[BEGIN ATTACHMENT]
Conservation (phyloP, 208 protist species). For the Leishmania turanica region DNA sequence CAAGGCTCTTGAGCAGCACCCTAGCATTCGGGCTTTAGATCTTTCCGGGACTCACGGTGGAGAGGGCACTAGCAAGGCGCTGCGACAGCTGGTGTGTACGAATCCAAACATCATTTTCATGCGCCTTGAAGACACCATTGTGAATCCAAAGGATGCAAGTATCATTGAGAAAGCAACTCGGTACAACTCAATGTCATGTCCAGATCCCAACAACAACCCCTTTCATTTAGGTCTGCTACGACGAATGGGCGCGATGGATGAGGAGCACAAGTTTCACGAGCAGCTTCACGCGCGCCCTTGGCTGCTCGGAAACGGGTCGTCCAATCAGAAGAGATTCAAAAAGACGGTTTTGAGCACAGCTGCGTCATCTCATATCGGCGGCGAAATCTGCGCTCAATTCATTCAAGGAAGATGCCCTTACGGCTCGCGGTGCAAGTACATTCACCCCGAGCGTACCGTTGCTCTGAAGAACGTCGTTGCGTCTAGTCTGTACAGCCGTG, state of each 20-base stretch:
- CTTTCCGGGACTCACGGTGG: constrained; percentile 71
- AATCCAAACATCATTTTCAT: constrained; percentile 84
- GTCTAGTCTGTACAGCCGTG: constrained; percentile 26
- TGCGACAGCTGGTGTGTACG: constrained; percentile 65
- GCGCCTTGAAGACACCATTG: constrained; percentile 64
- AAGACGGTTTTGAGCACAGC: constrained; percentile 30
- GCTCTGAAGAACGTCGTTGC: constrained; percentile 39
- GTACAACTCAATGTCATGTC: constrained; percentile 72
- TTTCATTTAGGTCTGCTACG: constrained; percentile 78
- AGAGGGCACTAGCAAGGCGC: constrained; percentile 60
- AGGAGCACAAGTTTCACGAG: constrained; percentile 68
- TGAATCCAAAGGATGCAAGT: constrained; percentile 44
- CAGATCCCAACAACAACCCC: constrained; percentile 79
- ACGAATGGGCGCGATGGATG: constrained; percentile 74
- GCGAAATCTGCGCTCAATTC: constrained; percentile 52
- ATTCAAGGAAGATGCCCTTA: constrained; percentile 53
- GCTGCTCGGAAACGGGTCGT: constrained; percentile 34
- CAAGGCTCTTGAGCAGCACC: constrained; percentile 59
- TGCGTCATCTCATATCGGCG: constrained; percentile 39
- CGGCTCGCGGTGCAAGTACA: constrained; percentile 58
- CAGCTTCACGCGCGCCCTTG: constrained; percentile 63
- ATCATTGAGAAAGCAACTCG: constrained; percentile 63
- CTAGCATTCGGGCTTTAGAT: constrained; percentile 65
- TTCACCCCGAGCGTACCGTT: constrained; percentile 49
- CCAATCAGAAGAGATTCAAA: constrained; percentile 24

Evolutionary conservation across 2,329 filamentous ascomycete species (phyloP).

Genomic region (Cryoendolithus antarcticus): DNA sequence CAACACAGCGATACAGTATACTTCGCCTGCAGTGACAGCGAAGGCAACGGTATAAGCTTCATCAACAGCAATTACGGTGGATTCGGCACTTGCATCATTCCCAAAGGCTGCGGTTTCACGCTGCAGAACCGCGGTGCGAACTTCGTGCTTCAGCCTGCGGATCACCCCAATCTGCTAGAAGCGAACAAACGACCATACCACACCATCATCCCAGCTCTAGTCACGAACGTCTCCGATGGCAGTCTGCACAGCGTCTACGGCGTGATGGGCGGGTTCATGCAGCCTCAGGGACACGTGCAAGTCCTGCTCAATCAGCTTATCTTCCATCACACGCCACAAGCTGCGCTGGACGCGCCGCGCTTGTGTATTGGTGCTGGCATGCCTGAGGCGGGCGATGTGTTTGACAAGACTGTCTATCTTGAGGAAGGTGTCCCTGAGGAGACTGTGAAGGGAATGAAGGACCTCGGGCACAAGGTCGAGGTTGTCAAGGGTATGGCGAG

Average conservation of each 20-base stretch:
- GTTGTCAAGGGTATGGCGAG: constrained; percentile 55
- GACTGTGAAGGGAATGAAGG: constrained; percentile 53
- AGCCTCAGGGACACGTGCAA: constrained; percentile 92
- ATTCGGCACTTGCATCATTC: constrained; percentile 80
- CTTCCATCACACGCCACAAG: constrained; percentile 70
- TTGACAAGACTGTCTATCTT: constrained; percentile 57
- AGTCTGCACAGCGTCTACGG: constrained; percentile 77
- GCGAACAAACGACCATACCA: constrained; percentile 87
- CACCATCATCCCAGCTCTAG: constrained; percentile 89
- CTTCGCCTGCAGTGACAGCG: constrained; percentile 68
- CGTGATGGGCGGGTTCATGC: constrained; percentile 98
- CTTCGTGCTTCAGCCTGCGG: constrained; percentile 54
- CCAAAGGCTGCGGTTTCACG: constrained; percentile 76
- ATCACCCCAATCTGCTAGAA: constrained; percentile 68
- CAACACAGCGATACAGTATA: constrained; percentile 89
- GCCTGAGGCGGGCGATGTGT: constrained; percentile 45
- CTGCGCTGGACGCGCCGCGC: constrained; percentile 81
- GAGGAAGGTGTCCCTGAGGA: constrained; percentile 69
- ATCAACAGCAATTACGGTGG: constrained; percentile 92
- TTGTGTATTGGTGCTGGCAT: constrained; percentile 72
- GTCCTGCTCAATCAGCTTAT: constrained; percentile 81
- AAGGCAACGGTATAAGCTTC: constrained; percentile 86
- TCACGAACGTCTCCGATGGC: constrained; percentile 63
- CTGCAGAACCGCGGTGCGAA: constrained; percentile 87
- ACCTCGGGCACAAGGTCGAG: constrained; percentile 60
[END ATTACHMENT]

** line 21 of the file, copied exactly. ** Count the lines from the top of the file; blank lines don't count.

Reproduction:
- CGGCTCGCGGTGCAAGTACA: constrained; percentile 58